Sometimes I can just buy off the rack in a large with either a raglan or a cut-on sleeve, but sometimes I have to take a top in, in which case I’ll buy an XL or larger. What I find is that the bust circumference is perfect with a L or XL, but the armholes are too low and it makes the top look frumpy on me.

That’s what I did with this pink buttondown, though if you ask me, it’s totally PANTONE’s 19-2045 Vivacious. I bought it as a 1X. The shoulder seams were about 1.5″ off, basically on my upper arm. I basically needed to make sure I’d have enough fabric so to shape it to my curves.

I added a shoulder dart to the front and back at the shoulder, 1.5″ in from the neck. I wanted the dart to be concealed by the collar so it wouldn’t look like an alteration. I pinched out about 1″ out of each shoulder, leaving me with a better fitting shoulder. Below you can see the right side of the shirt with the dart and on the other shoulder, from the wrong side, a pinched out dart ready to stitch.

big bust shoulder dart alteration

Start first with the shoulders and then move to altering the side seams. This is where you can wing it. Make sure you add shaping at the waist so your shirt skims your body.

fuschia buttondown one side done

I stitched from the sleeve to the curve of the underam and then down, gently curving in at the waist, and all the way down to the hem. I probably shaved off 3-4″ from each side. I suggest you start with an inch and keep shaving off more as you go. You can also measure yourself and measure your garment, but you don’t have to.

And finally, after doing both sides, I had a buttondown that fits and flatters.

fuschia buttondown altered for big bust

What if you buy a top with a close fit that doesn’t give you the mobility you need? You could add a whole side panel like on this top, or you could add underarm gussets. I have a tutorial for adding underarm gussets. Granted, you’ll have to take out the side seams and part of the sleeve seam, so before you buy your RTW top you want to alter, make sure taking out the stitches is manageable. You can also see another underarm gusset tutorial here.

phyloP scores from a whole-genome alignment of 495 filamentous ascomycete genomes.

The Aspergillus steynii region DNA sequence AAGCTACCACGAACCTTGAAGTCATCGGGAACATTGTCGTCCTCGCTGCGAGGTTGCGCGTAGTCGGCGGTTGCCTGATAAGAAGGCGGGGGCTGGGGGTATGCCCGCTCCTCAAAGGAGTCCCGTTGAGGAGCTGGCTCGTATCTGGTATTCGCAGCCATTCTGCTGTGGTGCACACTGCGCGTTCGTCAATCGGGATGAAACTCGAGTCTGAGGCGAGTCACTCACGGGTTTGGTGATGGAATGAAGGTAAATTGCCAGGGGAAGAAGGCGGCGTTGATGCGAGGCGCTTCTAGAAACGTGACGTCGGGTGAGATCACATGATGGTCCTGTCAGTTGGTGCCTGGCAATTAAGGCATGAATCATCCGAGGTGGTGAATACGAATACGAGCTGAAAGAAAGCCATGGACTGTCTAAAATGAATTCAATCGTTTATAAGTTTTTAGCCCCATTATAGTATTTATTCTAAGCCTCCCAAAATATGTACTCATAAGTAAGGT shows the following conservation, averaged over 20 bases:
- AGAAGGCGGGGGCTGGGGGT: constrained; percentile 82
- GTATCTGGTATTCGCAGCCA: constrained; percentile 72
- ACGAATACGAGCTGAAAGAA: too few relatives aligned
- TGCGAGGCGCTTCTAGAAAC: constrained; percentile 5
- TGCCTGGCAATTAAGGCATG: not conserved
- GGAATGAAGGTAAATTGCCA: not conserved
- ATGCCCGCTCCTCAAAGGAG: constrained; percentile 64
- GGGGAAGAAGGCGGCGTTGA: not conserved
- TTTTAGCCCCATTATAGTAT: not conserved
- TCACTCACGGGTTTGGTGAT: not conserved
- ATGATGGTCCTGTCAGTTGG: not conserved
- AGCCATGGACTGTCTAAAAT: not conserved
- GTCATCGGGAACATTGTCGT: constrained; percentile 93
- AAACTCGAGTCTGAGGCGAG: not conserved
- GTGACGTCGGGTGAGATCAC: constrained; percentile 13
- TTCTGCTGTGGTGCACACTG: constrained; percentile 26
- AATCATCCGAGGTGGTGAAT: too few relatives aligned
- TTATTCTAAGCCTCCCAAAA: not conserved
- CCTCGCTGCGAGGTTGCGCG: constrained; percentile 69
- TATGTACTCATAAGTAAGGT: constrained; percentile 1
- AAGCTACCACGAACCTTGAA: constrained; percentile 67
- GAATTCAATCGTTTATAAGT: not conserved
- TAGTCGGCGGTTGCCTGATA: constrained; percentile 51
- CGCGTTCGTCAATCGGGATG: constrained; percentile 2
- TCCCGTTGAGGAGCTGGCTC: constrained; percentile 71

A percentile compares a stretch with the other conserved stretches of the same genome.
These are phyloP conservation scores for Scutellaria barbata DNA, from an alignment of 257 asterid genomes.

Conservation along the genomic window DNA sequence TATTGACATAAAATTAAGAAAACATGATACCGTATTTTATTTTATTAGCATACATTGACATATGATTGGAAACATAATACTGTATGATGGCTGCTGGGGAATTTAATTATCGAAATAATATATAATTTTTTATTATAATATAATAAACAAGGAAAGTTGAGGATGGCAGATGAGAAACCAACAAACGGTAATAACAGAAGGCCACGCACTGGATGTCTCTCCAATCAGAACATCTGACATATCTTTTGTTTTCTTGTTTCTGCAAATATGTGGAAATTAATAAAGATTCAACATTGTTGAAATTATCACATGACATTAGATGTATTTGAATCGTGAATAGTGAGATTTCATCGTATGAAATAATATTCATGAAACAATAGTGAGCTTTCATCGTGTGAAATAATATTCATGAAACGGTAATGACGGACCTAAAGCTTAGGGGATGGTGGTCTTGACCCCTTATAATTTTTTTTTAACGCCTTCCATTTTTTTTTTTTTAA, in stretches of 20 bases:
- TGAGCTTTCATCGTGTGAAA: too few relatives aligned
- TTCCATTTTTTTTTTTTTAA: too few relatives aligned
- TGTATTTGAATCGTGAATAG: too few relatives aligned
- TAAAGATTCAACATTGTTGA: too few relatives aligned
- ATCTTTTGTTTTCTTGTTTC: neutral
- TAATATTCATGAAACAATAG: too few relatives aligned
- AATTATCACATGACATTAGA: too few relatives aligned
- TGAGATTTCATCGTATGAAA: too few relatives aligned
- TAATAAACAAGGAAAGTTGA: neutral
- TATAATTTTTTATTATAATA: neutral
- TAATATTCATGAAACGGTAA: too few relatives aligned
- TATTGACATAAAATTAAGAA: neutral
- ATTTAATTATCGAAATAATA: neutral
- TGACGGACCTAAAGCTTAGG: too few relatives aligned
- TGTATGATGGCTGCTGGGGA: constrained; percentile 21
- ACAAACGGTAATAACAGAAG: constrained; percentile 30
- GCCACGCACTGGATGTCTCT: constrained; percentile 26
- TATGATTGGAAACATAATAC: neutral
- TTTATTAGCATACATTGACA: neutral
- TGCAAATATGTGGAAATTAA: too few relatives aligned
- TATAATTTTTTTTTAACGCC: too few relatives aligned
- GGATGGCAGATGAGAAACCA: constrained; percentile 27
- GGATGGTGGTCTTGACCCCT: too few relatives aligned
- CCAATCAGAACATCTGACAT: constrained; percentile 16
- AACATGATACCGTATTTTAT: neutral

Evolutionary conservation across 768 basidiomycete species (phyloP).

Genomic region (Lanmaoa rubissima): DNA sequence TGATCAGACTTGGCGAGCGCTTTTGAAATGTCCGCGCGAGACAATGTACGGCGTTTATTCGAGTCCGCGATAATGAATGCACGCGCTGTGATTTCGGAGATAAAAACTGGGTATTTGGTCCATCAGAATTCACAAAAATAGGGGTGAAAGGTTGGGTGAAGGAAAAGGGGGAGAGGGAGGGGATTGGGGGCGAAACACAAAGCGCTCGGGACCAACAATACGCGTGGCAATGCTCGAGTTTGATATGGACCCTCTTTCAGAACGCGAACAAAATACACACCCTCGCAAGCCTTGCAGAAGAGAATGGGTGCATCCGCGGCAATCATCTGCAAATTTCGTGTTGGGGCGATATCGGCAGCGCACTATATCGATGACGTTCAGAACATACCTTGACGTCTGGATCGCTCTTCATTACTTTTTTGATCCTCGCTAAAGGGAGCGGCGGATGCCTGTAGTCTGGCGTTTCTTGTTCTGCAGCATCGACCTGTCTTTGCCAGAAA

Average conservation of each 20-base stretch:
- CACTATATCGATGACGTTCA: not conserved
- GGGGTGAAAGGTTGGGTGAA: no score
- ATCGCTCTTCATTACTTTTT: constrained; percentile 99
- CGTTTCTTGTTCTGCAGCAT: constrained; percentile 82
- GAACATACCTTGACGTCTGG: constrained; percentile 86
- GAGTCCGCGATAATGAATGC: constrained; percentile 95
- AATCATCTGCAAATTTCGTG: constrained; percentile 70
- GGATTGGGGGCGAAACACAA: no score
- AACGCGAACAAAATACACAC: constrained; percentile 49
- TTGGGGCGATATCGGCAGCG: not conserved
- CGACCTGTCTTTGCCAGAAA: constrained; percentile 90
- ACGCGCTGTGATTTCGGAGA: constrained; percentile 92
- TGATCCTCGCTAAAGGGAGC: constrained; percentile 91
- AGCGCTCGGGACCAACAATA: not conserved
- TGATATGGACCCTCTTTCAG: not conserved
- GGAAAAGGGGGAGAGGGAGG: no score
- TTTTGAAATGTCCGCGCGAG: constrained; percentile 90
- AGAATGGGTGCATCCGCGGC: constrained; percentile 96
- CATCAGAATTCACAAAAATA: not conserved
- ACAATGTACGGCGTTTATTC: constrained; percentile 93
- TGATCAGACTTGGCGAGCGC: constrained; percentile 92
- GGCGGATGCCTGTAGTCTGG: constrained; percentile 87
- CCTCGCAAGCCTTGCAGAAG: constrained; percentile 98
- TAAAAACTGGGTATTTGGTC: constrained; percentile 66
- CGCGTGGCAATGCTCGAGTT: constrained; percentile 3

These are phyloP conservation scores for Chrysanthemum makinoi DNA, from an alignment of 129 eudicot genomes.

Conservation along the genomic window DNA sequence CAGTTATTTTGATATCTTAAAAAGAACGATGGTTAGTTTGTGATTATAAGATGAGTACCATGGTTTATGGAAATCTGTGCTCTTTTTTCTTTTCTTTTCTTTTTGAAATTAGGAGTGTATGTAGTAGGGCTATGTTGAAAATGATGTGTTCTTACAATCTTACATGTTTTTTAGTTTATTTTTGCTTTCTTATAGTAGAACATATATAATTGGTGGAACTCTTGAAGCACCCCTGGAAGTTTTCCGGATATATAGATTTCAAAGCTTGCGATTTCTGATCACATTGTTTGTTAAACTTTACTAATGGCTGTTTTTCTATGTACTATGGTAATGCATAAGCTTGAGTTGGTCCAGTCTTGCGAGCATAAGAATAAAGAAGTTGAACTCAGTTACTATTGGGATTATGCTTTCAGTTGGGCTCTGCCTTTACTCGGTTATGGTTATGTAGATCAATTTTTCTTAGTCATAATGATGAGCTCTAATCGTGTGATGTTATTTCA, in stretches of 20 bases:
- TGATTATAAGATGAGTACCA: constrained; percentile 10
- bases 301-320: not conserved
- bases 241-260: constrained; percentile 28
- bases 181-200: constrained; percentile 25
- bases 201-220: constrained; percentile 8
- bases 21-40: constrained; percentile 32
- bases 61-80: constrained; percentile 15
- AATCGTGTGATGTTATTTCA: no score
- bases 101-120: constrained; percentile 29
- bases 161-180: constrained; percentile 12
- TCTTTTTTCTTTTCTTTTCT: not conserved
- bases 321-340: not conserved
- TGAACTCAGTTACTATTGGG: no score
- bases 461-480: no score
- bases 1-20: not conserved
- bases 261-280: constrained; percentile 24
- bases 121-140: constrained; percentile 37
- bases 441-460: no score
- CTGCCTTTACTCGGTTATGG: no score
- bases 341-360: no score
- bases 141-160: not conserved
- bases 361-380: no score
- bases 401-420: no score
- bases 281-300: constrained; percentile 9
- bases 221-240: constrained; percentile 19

Now let me show you how I added underarm gussets to this white buttondown. The first picture shows that there is pulling at the side, with the pulls coming from the bust. Yup, it’s just too snug. The second photo shows the shirt with the underarm gusset in place and the last photo shows you the other side that hadn’t been done. I think the gusset makes for a nicer fit.

white buttondown progress with gussets

Drafting your gusset is a matter of drawing  a triangle and cutting four of them, sewing each triangle to your underam and then stitching up the side seams. Sound too easy to be true? Just take it slow and you’ll be fine. Look through the tutorials I linked to above and ask any questions you have.

Here are two of my gussets freshly cut and inserted into the underarm area.

gusset construction for best big bust fit

Inserting gussets will take a little more concentration than adding shoulder darts and stitching a new side seam, but after doing a couple of gussets you’ll want to put them in everything.

What’s the verdict? Do you think you’ll be doing this anytime soon? Do you think it improves the overall fit on the two buttondown shirts I bought?